I have a confession to make...I didn't mince my own garlic for this recipe.  I was the recent recipient of a most amazing convenience product from the good people at Penzeys Spices.  That product?  Dried, minced garlic.  I've always scoffed at (and refused to buy) things like this, I mean, how do you beat fresh garlic?  But when I received it as a gift from my mom, I figured I may as well give it a try.  And, well, it's changed my life.  I still buy and use fresh garlic regularly, but on those days when I just don't feel like peeling and mincing it myself (I still don't have a garlic press, you know), this stuff is amazing!

Okay, back to business.  We've got onions, meat, mushrooms, garlic and Worcestershire working in the pot.  Once the meat is browned, we're ready to move on, but if you've used ground beef, you may want to pause here to skim off some of the fat.  Next, add the garlic powder, onion powder, Italian seasoning (just eyeball it) and the 5 cups of tomato juice. Bring it to a boil, because we're going to cook the pasta right in this pan!  Add the pasta and cook according to the package directions (mine took 7 minutes). 

The pasta will pick up so much flavor from the rest of the dish, but it will also absorb a considerable amount of the liquid in the pan.  I combat that with the can of tomato sauce, I like my goulash to be a little thicker and find adding sauce gets me to just the right consistency.  If you're going for a soupier consistency, use more tomato juice instead.  Give it a taste, adjust your seasonings, and that's it, we're done!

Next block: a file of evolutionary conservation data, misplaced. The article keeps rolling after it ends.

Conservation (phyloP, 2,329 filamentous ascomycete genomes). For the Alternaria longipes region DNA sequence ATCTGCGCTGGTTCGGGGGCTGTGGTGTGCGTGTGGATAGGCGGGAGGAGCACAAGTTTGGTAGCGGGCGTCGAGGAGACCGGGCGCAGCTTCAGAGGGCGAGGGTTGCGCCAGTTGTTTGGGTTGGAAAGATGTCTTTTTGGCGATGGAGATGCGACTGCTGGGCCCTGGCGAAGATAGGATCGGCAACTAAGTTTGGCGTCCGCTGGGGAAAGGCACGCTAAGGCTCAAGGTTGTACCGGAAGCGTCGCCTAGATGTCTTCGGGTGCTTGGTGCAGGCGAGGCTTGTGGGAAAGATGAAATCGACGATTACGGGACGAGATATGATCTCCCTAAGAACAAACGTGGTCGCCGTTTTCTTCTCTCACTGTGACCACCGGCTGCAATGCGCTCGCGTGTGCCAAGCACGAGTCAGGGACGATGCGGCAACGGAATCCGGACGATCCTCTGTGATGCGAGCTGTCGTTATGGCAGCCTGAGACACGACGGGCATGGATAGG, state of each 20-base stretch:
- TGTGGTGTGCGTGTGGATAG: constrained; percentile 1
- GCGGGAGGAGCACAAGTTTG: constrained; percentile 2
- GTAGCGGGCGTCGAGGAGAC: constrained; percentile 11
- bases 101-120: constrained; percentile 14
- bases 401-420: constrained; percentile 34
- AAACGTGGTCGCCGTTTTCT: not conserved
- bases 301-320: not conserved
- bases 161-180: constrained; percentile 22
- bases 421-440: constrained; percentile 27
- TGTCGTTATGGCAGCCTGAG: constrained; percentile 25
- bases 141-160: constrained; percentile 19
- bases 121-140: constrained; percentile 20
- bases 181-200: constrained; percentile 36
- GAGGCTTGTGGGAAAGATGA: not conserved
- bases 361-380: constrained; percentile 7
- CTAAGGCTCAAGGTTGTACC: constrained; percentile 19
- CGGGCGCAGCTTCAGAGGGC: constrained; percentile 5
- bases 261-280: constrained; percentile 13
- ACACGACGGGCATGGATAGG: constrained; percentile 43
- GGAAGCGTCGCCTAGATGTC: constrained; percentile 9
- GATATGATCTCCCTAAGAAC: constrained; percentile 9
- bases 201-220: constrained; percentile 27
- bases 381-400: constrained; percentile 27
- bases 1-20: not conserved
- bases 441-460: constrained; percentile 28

At my house, we dish it up in bowls and serve it with a slice of peanut buttered bread on the side.  After all, this is the Midwest and we take our carbs very seriously.


Monday, May 20, 2013


I've fired up the computer to write my first post, only to discover that I can't find the cord which connects my camera and computer so I can't use pictures of yesterday's dinner. Instead, for today at least, you get my musings and I hope you find them entertaining.

It's Wednesday afternoon (bordering on evening), and I'm considering starting another pot of coffee.  I'm just home from the Secretary of State, which is never a relaxing experience and caffeine is sure to help, isn't it?  I'm contemplating what to make for dinner and thinking about how much I'd like a plate of cookies and a tall glass of milk as opposed to anything responsible or green. 

I love to cook, bake, and create, but I hate cleaning up the mess.  My dream kitchen has a dishwasher, one of those sleek stainless numbers, and it matches the fridge (freezer on the bottom, thank you very much).  I'm not worried about them making the kitchen too sterile or industrial though, because I have a very serious problem with clutter.  Namely, that no matter how hard I try, I cannot conquer the problem in my house.  Unsolicited credit card applications,  magazines (yes, I still get paper magazines delivered by the USPS if you can believe that), empty coffee cups, pens, sunglasses, nail files, hand lotion, and workout DVDs, these are a few of the random objects that cover basically every horizontal surface in my house.  I blame it on the fact that my kitchen doesn't have enough drawers. I mean, don't you use the extra drawers in your kitchen to hide all your random junk when company is on the way?  Well, I only have enough drawers to house my collection of kitchen gadgetry, so that's out of the question. 

Yes, that gadgetry includes a set of non stick egg rings, and they did not stop my eggs from fusing together and becoming the size of the pan. So, no, fried eggs are not my strong suit.

French rolling pin?

Love it.


Gotta have it.

Nonstick egg rings?

No.  Just trust me.

I'm a sucker for a gadget, but in this case, I wish I'd gone with a garlic press instead.